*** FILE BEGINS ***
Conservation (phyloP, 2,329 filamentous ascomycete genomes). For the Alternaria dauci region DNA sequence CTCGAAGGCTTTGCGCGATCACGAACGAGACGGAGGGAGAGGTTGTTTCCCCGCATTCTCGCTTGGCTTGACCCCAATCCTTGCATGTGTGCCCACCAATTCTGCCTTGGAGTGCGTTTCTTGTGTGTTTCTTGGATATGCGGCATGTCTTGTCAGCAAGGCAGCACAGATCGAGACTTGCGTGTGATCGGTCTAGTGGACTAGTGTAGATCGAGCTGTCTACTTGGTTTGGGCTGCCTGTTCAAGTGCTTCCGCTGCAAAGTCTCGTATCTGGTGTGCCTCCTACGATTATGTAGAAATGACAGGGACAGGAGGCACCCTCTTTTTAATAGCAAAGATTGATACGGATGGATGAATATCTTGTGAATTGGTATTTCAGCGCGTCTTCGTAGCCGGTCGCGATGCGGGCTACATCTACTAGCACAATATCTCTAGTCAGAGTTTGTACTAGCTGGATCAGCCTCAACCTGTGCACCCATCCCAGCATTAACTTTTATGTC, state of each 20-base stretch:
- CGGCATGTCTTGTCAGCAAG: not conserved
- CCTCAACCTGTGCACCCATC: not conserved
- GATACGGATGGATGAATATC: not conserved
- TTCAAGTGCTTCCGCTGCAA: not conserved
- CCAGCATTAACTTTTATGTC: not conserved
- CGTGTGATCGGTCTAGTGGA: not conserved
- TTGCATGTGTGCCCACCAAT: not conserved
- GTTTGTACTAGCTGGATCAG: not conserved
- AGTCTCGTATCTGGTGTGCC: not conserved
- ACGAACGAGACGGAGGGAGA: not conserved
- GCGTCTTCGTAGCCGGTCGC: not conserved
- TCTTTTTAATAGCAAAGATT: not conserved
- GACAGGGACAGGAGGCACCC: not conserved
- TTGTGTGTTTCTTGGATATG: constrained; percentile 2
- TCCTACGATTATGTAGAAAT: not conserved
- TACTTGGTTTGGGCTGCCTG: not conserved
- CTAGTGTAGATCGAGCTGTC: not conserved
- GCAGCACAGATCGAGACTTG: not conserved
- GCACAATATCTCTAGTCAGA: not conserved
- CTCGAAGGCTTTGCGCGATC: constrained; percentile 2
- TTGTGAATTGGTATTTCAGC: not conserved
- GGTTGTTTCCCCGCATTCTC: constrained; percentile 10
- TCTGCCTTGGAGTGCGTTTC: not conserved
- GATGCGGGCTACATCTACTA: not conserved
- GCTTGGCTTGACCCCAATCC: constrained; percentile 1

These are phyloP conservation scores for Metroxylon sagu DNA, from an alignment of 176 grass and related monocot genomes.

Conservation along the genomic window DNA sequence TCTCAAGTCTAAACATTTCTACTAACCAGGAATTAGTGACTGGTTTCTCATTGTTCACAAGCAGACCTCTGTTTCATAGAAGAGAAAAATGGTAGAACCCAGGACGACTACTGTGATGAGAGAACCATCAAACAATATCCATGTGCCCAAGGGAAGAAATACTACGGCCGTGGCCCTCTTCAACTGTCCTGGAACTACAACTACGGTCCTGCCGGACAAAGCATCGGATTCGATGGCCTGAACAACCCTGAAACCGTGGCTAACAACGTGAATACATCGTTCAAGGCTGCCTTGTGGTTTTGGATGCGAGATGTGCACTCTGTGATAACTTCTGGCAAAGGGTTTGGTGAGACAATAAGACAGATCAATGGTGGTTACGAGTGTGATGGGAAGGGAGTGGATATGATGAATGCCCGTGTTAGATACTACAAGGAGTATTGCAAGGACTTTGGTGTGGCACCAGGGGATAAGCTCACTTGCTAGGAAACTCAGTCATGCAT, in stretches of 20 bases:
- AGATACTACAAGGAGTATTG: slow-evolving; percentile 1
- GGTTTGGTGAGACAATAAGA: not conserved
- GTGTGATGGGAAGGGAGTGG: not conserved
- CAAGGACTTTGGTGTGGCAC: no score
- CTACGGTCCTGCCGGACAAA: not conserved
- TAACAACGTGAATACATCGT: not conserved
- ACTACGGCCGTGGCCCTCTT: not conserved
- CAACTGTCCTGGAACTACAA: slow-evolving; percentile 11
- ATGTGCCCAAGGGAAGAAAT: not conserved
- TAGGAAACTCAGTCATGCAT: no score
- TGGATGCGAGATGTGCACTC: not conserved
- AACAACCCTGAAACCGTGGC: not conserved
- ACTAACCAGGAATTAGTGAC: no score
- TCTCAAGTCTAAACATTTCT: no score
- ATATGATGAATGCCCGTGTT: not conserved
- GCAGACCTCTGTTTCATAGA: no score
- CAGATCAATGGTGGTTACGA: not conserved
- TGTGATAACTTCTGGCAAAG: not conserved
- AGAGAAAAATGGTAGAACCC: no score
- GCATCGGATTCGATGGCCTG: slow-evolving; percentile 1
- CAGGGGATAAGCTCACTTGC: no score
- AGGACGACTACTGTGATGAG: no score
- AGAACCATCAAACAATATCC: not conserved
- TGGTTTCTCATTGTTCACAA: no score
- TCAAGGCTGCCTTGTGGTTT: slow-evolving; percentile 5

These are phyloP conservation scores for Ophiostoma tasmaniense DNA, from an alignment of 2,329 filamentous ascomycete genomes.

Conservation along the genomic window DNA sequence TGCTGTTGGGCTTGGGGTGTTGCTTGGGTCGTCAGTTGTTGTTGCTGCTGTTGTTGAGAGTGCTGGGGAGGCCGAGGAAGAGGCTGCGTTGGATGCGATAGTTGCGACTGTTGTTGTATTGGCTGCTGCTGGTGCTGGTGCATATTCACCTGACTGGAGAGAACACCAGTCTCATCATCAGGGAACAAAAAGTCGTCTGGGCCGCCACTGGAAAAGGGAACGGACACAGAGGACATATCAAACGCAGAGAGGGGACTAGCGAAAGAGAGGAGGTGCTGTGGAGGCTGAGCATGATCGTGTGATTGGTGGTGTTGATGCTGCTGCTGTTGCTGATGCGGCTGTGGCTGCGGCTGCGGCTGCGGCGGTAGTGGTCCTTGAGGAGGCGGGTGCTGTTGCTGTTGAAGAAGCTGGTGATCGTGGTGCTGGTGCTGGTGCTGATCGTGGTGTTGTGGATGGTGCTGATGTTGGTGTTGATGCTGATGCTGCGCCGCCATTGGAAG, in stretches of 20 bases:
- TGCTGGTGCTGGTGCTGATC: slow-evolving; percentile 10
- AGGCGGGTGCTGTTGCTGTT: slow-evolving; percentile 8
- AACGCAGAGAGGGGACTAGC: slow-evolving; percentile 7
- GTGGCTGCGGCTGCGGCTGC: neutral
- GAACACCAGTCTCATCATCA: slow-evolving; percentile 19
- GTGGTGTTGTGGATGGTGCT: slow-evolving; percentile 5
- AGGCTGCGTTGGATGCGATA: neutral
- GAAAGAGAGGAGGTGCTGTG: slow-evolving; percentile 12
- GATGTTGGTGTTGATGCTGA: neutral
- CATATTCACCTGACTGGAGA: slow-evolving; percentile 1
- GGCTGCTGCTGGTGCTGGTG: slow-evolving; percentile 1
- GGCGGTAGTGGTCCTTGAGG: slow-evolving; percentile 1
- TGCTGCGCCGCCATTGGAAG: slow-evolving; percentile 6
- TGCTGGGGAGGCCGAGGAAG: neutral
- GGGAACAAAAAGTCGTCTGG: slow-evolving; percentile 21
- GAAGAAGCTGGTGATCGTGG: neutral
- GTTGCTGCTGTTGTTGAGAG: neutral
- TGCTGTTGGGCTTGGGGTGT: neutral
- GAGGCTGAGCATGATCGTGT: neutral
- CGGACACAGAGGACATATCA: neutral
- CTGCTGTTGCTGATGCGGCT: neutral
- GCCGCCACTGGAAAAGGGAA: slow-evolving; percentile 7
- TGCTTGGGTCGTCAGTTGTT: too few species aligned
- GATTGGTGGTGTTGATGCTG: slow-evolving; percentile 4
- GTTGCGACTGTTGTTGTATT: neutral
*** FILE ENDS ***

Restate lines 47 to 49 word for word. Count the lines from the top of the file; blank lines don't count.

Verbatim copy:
- AGAGAAAAATGGTAGAACCC: no score
- GCATCGGATTCGATGGCCTG: slow-evolving; percentile 1
- CAGGGGATAAGCTCACTTGC: no score